Picking up where we left off in part one, we examine the rest of the day’s presentations that took place at our digital marketing summit. Don’t forget to continue the conversation on Twitter at @Figaro_Digital.
If the history of retail has taught us anything it’s that even a small piece of tech can entirely revolutionise an industry: one of the most revolutionary being e-commerce and the ability to shop online. In retail and e-commerce B2C email marketing campaigns size doesn’t matter, what matters is the tools you use. A personalised approach is a consumer right and marketing promise, so whilst human driven personalisation in retail and e-commerce doesn’t scale up, AI offers the solution. Raj Balasundaram, Global Head of Solutions at Emarsys, has tackled the gap between the readiness of AI marketing solutions to execute real-time B2C marketing campaigns and the willingness of marketers and business leadership teams to adopt such technology. In two case studies in which companies implemented AI to retain a market, Evolution Slimming and Free Style Xtreme, Raj displayed how using AI to automatically support the generation and personalisation of emails using a consumer’s digital blue print with the vendor, can revolutionise customer interaction and sales.
Find Raj’s presentation here.
Programmatic marketing is often defined as a process of automated bidding on advertising inventory in real time for the opportunity to show adverts to a specific consumer in a specific context. However, it has developed into an ever changing evolutionary step rather than a channel. Tom Wright, Head of Trading at Tomorrow TTH, took us through the five disciplines of programmatic advertising giving insight into the range of possible opportunities to reach customers, both new and existing, in a data lead media landscape. Programmatic advertising is a data led infrastructure that facilitates the most sophisticated type of ad buying, taking data from various digital sources to determine whether a particular device warrants seeing a particular advert. These programmatic steps that range from retargeting to discovery mean that consumers have a far more controlled experience and brands gain multiple points of contact with the consumer. Tom discussed how this approach to ad buying allows for campaigns that are both acquisition and CRM based, as through multiple formats and devices there can be an orchestration of the message and ultimately a smoother consumption of a campaign for the consumer themselves.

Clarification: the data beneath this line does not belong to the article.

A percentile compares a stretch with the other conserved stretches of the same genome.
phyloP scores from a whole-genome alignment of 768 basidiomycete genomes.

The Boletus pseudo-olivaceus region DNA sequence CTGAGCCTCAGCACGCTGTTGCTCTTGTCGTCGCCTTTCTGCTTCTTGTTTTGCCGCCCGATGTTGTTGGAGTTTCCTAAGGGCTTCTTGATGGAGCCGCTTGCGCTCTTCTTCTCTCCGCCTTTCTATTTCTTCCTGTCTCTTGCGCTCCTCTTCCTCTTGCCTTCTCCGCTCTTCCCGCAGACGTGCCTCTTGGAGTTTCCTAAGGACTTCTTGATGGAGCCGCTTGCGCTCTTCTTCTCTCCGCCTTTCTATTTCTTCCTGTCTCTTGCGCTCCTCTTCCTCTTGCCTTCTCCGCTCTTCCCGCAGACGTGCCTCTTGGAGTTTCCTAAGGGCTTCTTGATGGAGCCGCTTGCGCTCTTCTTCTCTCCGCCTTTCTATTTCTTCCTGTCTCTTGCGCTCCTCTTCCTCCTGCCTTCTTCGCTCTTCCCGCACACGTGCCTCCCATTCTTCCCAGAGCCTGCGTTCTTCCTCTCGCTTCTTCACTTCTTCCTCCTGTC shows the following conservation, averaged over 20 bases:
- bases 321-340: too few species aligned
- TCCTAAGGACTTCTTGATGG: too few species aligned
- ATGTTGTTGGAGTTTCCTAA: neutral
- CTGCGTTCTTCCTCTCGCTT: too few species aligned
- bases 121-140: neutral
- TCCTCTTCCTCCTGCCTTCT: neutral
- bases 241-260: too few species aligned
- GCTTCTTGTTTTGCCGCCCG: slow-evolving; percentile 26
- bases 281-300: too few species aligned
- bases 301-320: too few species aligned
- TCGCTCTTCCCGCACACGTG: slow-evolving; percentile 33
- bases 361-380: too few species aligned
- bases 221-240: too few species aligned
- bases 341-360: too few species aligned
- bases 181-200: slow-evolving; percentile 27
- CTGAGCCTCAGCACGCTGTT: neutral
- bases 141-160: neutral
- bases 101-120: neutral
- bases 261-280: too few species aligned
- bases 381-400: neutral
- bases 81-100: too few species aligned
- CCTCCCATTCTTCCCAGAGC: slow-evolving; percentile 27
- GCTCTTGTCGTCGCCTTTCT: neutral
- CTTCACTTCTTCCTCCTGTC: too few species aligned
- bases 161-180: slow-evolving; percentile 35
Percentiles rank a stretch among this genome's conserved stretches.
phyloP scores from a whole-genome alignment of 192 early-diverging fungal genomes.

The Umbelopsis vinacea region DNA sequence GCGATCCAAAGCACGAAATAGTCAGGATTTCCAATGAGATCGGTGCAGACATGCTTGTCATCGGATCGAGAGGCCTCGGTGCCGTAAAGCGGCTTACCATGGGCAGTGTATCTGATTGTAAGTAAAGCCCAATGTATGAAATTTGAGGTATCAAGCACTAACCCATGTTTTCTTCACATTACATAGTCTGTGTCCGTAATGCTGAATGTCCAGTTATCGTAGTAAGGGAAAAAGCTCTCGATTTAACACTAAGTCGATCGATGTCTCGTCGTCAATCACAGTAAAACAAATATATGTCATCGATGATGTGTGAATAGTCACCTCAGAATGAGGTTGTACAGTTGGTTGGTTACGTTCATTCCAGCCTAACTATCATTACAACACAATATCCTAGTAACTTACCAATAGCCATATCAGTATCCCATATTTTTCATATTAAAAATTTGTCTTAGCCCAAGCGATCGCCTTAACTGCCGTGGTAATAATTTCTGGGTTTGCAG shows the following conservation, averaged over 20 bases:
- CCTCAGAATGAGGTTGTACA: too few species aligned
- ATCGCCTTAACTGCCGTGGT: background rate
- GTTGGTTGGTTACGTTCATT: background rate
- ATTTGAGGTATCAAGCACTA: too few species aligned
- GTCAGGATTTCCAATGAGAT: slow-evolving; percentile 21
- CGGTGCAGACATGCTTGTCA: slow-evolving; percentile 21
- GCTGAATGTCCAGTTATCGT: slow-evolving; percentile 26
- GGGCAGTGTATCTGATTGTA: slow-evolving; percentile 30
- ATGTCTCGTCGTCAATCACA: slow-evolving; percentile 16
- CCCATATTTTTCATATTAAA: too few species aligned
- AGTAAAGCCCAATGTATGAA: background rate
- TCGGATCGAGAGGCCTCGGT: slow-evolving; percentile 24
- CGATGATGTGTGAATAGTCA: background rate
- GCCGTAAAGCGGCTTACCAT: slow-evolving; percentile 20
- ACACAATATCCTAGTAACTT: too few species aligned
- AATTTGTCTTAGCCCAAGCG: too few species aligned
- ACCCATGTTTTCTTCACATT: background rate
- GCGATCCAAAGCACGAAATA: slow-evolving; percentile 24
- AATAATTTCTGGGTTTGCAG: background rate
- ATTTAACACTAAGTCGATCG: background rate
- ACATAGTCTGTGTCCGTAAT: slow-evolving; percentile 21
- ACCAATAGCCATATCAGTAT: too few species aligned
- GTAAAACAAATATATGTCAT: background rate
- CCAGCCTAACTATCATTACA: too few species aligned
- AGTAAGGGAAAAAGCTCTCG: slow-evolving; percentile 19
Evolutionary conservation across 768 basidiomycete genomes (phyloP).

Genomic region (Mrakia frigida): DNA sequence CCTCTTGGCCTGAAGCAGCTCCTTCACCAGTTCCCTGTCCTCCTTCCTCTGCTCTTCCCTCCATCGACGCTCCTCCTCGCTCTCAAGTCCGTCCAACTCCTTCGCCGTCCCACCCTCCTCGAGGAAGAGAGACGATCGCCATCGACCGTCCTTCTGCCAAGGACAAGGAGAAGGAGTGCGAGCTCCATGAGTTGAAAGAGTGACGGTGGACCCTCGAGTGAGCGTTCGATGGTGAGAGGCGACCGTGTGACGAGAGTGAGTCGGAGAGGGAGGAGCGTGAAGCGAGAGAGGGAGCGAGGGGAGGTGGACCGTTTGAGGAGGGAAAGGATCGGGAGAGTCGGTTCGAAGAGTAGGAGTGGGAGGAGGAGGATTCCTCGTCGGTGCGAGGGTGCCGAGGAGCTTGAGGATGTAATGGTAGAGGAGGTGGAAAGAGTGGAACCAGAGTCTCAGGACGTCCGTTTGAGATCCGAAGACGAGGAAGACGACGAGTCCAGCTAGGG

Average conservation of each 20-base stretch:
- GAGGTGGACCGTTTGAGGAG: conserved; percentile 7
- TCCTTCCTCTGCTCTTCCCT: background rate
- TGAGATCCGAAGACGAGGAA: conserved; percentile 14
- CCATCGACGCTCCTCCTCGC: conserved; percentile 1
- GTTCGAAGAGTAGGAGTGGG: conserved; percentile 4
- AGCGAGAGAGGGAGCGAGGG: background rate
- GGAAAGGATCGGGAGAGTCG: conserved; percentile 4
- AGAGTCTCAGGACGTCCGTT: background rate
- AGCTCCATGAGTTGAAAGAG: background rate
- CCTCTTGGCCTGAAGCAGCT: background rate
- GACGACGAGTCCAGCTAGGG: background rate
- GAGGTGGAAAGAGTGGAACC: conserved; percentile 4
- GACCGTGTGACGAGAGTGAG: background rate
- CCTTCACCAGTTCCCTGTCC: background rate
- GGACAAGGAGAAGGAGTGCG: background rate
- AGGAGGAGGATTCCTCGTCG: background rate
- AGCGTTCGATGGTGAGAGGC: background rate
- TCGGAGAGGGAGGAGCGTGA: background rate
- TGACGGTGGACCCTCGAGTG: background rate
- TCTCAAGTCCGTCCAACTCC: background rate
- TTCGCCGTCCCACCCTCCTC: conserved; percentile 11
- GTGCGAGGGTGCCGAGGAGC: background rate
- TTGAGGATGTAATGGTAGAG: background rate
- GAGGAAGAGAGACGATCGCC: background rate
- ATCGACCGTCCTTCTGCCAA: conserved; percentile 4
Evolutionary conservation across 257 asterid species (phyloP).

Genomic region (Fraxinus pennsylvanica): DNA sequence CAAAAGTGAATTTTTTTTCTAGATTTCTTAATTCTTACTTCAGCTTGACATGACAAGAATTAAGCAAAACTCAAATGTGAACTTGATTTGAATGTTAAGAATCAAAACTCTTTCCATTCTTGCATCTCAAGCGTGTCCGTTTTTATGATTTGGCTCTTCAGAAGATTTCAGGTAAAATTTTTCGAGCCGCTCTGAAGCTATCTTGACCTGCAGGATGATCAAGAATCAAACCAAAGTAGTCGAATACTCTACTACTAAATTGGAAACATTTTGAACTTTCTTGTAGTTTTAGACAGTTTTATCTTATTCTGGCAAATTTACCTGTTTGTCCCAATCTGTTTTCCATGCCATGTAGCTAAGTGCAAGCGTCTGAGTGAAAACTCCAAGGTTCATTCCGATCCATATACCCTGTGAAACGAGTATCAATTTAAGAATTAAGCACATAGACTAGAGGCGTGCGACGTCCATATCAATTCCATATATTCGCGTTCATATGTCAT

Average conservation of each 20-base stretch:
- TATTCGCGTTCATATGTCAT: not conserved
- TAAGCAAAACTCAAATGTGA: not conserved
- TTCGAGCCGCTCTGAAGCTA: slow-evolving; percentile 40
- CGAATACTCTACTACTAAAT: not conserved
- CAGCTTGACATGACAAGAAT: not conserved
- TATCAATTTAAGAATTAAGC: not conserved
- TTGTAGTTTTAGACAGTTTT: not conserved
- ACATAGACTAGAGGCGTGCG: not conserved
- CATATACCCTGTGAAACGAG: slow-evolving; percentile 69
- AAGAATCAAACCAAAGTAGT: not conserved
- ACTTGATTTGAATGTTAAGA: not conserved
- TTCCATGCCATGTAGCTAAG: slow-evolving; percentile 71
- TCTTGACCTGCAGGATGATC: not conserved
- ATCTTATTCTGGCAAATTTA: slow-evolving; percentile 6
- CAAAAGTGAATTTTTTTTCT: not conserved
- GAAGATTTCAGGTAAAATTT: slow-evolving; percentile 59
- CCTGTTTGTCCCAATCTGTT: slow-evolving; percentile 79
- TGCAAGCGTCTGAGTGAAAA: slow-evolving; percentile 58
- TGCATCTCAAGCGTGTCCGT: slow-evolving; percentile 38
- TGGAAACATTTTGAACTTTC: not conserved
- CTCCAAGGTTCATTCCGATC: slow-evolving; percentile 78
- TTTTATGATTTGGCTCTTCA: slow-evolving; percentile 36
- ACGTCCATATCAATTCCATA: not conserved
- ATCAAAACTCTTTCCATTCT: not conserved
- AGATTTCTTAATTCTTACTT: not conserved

Find Tom’s presentation here.
The process of email delivery in email-focussed marketing campaigns is one which has remained relatively unchanged for a long time, despite it being one of the top, or the best, marketing channel. Ben Tomlinson, Product Marketing and Partnerships Manager at Communicator, shares Communicator’s best kept secret and explains why you should be concerned about your email delivery rates and exactly how you can implement this process. Staggering email campaigns to consumers depending on activity levels to will help you to build and maintain a high reputation, protect high-value recipients, and reduce the likelihood of being blacklisted and the possible risk when sending to non-engaged recipients. Working with high street brands, such as Ted Baker, Ben demonstrated the success of this strategy and how this one change to your email sending will ultimately help you deliver more emails to their intended inboxes and will increase consumer interaction.
Find Ben’s presentation here.
One of the most important facets of making digital marketing content work for you is understanding your consumers and target audiences. Having worked with brands such as Penguin Random House, McCain and Audible, James Erskine, Managing Director at The Big Shot, showcases the most recent wave of research into how different audiences react to different content types and outlines some top tips as to how to make your content work harder. The Big Shot have dived deep into understanding consumers perceptions, irritations, recognitions and cynicism across a manner of media and content types – in short what content best serves businesses within the content space. With a focus on age, gender and geographical demographics when attempting to understand concepts like the generation gap of traditional media, James displayed and analysed data from consumers of digital advertising and marketing campaigns across the country to show that when it comes to creating content that works, knowing your consumers inside and out is paramount.
Find James’s presentation here.
“The GDPR is raising the bar for consent. Marketers must explain more, be more transparent, but keep the language simple and concise. Under the GDPR consent can’t be bundled with any other agreement, can’t be a condition of a service and consent op-in boxes can’t be pre-ticked.”
Steve Henderson, Compliance Office, Communicator.
With a portfolio of clients including huge names such as Facebook, Arts Council England, Transport for London and Ebay, Kath Pay, CEO and Founder of Holistic Email Marketing, is passionate about email marketing and how the added requirements for collecting permission with GDPR, that are just around the corner, will affect the impact of email campaigns. How do you ensure your list volumes don’t shrink whilst also complying with the new consent rules? Kath addressed how to test possible consent forms using a hypothesis to ensure you learn from the results, reviewed what factors could be tested when optimising your forms for GDPR, and introduced holistic testing to maximise results. There is always a silver lining and Kath highlighted the prospect that GDPR issues could result in clear (and provable) consent, persuasive copy, transparency, and creativity in email marketing campaigns.
Find Kath’s presentation here.